The Food and Agriculture Organization of the United Nations (FAO) has welcomed an additional $150 million multi-agency contribution provided by the World Bank to scale up the restoration of rural livelihoods, boost household food production and provide emergency assistance to vulnerable households in Yemen.
Since 2021, the $127 million Yemen Food Security Response and Resilience Project (FSRRP) has been jointly implemented by FAO, the United Nations Development Programme (UNDP), and the World Food Programme (WFP). The International Committee of the Red Cross (ICRC) is joining the UN agencies in the implementation of the project.
The additional funding was provided in response to a sharp deterioration in food security conditions in Yemen. The Integrated Food Security Phase (IPC) Acute Food Insecurity projection update, conducted in September 2022, indicates that approximately 17 million people, or over half of the country’s population, will likely experience high levels of acute food insecurity (IPC Phase 3 or above) between October and December 2022. Of these, 6.1 million people are classified in IPC Phase 4 (Emergency).
FAO will receive $79.4 million from the additional financing. This adds to the $61.1 million initially allocated to support FAO activities aimed at increasing production of the crop, livestock, and fish products, including backyard and garden production; promoting climate-smart agriculture; strengthening local agrifood systems; and establishing national agricultural value chains.
“We are grateful to the World Bank for this important contribution. Our long-standing cooperation helps to ensure an integrated approach to tackling the food security issues in Yemen by strengthening agriculture as both an emergency measure to produce locally and a middle- to the long-term source of food and jobs,” said FAO Director-General QU Dongyu. ”This additional financing by the World Bank is vital to building resilience among smallholder farmers in Yemen, boosting local food availability and strengthening local agrifood systems, which have been weakened by the conflict, the impacts of the COVID-19 pandemic, and climate shocks,” he added.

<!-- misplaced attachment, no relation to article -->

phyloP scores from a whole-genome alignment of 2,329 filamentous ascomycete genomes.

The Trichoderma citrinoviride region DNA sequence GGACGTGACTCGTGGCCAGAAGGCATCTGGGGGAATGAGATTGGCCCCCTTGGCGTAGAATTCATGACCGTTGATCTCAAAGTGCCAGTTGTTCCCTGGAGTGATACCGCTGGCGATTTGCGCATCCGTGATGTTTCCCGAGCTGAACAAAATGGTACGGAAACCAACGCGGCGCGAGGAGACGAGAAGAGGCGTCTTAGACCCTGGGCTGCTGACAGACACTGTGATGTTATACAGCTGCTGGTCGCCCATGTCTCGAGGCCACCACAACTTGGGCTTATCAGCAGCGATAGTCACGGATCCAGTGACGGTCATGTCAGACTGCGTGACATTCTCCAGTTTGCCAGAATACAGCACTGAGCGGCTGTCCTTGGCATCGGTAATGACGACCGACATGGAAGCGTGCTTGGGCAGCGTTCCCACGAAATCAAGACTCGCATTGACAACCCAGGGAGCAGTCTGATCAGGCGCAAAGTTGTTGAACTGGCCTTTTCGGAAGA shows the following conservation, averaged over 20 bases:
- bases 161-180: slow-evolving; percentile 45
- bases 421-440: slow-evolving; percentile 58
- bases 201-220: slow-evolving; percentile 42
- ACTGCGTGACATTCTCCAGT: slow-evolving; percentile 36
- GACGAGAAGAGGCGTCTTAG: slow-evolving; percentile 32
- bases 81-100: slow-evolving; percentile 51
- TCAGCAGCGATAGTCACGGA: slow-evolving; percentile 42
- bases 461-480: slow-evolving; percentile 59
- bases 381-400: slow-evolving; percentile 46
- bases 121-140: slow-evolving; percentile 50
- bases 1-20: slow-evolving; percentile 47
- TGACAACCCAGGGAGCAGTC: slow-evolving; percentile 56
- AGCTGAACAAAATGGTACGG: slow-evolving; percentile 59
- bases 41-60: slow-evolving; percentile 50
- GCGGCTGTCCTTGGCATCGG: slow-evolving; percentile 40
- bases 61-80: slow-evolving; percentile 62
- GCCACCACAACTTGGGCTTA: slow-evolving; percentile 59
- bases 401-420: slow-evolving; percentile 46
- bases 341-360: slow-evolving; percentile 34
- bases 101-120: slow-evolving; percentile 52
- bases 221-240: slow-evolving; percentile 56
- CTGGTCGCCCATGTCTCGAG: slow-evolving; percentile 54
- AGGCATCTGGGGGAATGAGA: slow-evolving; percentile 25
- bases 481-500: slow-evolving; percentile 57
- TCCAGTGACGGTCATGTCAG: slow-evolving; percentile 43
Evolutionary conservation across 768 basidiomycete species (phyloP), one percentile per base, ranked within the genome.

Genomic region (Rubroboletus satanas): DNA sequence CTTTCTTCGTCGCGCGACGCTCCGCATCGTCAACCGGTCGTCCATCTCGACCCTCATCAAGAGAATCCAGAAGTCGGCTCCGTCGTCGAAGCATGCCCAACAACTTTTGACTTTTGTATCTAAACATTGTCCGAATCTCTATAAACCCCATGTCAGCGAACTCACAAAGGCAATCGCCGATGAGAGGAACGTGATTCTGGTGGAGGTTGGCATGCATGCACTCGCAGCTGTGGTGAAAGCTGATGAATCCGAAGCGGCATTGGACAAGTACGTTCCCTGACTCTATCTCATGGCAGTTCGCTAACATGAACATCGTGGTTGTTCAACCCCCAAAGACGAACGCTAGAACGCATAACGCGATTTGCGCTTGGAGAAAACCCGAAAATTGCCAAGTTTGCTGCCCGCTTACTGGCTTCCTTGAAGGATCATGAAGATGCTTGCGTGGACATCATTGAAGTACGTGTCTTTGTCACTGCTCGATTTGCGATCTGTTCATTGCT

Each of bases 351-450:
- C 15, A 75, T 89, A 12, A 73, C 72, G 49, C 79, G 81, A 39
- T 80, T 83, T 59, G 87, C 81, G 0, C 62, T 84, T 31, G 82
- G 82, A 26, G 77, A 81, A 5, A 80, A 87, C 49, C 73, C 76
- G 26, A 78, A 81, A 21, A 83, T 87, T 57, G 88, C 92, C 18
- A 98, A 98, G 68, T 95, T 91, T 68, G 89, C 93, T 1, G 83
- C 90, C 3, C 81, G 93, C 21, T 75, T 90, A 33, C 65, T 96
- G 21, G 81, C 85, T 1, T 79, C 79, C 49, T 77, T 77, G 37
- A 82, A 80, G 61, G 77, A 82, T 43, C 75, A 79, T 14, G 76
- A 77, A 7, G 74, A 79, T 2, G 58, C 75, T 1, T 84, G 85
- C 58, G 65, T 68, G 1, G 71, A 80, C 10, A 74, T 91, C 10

FSRRP delivers support to vulnerable households through cash-for-work opportunities and nutrition support for mothers and children. Additionally, the project provides targeted livelihood support that boosts agricultural production in the short term, while enhancing agriculture’s contributions to food security and economic activity over the longer term and building capacity for food security management.
Agriculture continues to suffer from the effects of the conflict and the COVID-19 outbreak jeopardizing its potential to become Yemen’s most important economic sector. As a result, there are limited livelihood opportunities available and the country heavily relies on commercial imports to meet domestic demand for many agricultural products including wheat, which is Yemen’s staple food. The food security situation has been further exacerbated by the effects of the war in Ukraine including the disruption of shipments of wheat.
Currently, the country’s agricultural sector only meets around 20 percent of its food needs due to limited agricultural land and water resources and poor agricultural practices compounded by years of war, high fuel prices, and water scarcity.